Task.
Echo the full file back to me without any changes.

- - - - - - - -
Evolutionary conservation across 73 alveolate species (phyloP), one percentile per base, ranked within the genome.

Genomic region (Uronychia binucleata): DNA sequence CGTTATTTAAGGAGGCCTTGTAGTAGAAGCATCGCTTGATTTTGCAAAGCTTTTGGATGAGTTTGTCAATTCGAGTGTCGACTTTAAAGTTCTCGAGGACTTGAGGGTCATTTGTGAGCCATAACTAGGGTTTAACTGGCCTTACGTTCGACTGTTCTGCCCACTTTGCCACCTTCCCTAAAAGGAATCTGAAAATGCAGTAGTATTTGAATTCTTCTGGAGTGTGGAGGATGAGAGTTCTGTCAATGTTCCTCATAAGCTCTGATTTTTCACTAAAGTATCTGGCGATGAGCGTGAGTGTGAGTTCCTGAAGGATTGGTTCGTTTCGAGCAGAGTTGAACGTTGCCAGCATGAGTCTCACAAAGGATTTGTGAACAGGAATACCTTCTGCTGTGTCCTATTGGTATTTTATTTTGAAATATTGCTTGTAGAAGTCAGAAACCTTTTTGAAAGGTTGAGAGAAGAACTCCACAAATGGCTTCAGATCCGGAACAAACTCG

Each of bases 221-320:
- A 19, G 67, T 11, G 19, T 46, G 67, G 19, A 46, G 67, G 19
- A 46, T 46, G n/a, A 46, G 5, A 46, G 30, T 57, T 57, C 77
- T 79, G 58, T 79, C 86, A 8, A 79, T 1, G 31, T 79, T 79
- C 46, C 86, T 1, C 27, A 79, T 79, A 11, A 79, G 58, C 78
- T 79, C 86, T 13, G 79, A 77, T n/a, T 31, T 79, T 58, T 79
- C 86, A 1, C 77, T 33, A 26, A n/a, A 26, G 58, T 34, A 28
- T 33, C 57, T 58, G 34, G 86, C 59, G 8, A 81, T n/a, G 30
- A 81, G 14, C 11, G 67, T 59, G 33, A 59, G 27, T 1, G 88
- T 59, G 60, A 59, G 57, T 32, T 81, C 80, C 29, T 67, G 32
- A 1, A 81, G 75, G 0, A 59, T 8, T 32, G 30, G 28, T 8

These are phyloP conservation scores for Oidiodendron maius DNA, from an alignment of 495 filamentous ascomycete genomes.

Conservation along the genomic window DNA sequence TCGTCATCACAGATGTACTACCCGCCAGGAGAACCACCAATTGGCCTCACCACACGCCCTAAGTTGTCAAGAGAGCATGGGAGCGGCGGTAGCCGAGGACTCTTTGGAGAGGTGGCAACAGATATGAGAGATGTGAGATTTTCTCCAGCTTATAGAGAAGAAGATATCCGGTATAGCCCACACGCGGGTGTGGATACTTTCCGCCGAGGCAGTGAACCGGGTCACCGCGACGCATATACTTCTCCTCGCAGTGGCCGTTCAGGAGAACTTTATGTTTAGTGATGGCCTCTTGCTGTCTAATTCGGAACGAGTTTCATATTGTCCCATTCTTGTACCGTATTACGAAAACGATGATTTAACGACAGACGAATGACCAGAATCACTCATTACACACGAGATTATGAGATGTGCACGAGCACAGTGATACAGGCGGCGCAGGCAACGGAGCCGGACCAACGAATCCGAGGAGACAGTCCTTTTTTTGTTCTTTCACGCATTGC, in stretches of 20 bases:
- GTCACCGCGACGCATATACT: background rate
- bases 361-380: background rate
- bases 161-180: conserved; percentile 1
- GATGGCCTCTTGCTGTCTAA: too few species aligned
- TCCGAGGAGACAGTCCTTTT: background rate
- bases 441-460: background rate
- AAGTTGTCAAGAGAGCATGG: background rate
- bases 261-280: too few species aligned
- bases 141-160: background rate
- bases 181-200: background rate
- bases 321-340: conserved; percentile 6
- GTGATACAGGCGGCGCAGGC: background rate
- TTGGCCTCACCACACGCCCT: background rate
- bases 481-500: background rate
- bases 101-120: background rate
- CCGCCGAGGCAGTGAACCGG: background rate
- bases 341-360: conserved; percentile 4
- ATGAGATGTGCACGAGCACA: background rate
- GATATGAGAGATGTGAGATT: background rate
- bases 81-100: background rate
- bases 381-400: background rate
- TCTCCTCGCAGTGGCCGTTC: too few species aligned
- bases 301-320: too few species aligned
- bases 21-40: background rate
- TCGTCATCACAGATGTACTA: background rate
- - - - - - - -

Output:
Evolutionary conservation across 73 alveolate species (phyloP), one percentile per base, ranked within the genome.

Genomic region (Uronychia binucleata): DNA sequence CGTTATTTAAGGAGGCCTTGTAGTAGAAGCATCGCTTGATTTTGCAAAGCTTTTGGATGAGTTTGTCAATTCGAGTGTCGACTTTAAAGTTCTCGAGGACTTGAGGGTCATTTGTGAGCCATAACTAGGGTTTAACTGGCCTTACGTTCGACTGTTCTGCCCACTTTGCCACCTTCCCTAAAAGGAATCTGAAAATGCAGTAGTATTTGAATTCTTCTGGAGTGTGGAGGATGAGAGTTCTGTCAATGTTCCTCATAAGCTCTGATTTTTCACTAAAGTATCTGGCGATGAGCGTGAGTGTGAGTTCCTGAAGGATTGGTTCGTTTCGAGCAGAGTTGAACGTTGCCAGCATGAGTCTCACAAAGGATTTGTGAACAGGAATACCTTCTGCTGTGTCCTATTGGTATTTTATTTTGAAATATTGCTTGTAGAAGTCAGAAACCTTTTTGAAAGGTTGAGAGAAGAACTCCACAAATGGCTTCAGATCCGGAACAAACTCG

Each of bases 221-320:
- A 19, G 67, T 11, G 19, T 46, G 67, G 19, A 46, G 67, G 19
- A 46, T 46, G n/a, A 46, G 5, A 46, G 30, T 57, T 57, C 77
- T 79, G 58, T 79, C 86, A 8, A 79, T 1, G 31, T 79, T 79
- C 46, C 86, T 1, C 27, A 79, T 79, A 11, A 79, G 58, C 78
- T 79, C 86, T 13, G 79, A 77, T n/a, T 31, T 79, T 58, T 79
- C 86, A 1, C 77, T 33, A 26, A n/a, A 26, G 58, T 34, A 28
- T 33, C 57, T 58, G 34, G 86, C 59, G 8, A 81, T n/a, G 30
- A 81, G 14, C 11, G 67, T 59, G 33, A 59, G 27, T 1, G 88
- T 59, G 60, A 59, G 57, T 32, T 81, C 80, C 29, T 67, G 32
- A 1, A 81, G 75, G 0, A 59, T 8, T 32, G 30, G 28, T 8

These are phyloP conservation scores for Oidiodendron maius DNA, from an alignment of 495 filamentous ascomycete genomes.

Conservation along the genomic window DNA sequence TCGTCATCACAGATGTACTACCCGCCAGGAGAACCACCAATTGGCCTCACCACACGCCCTAAGTTGTCAAGAGAGCATGGGAGCGGCGGTAGCCGAGGACTCTTTGGAGAGGTGGCAACAGATATGAGAGATGTGAGATTTTCTCCAGCTTATAGAGAAGAAGATATCCGGTATAGCCCACACGCGGGTGTGGATACTTTCCGCCGAGGCAGTGAACCGGGTCACCGCGACGCATATACTTCTCCTCGCAGTGGCCGTTCAGGAGAACTTTATGTTTAGTGATGGCCTCTTGCTGTCTAATTCGGAACGAGTTTCATATTGTCCCATTCTTGTACCGTATTACGAAAACGATGATTTAACGACAGACGAATGACCAGAATCACTCATTACACACGAGATTATGAGATGTGCACGAGCACAGTGATACAGGCGGCGCAGGCAACGGAGCCGGACCAACGAATCCGAGGAGACAGTCCTTTTTTTGTTCTTTCACGCATTGC, in stretches of 20 bases:
- GTCACCGCGACGCATATACT: background rate
- bases 361-380: background rate
- bases 161-180: conserved; percentile 1
- GATGGCCTCTTGCTGTCTAA: too few species aligned
- TCCGAGGAGACAGTCCTTTT: background rate
- bases 441-460: background rate
- AAGTTGTCAAGAGAGCATGG: background rate
- bases 261-280: too few species aligned
- bases 141-160: background rate
- bases 181-200: background rate
- bases 321-340: conserved; percentile 6
- GTGATACAGGCGGCGCAGGC: background rate
- TTGGCCTCACCACACGCCCT: background rate
- bases 481-500: background rate
- bases 101-120: background rate
- CCGCCGAGGCAGTGAACCGG: background rate
- bases 341-360: conserved; percentile 4
- ATGAGATGTGCACGAGCACA: background rate
- GATATGAGAGATGTGAGATT: background rate
- bases 81-100: background rate
- bases 381-400: background rate
- TCTCCTCGCAGTGGCCGTTC: too few species aligned
- bases 301-320: too few species aligned
- bases 21-40: background rate
- TCGTCATCACAGATGTACTA: background rate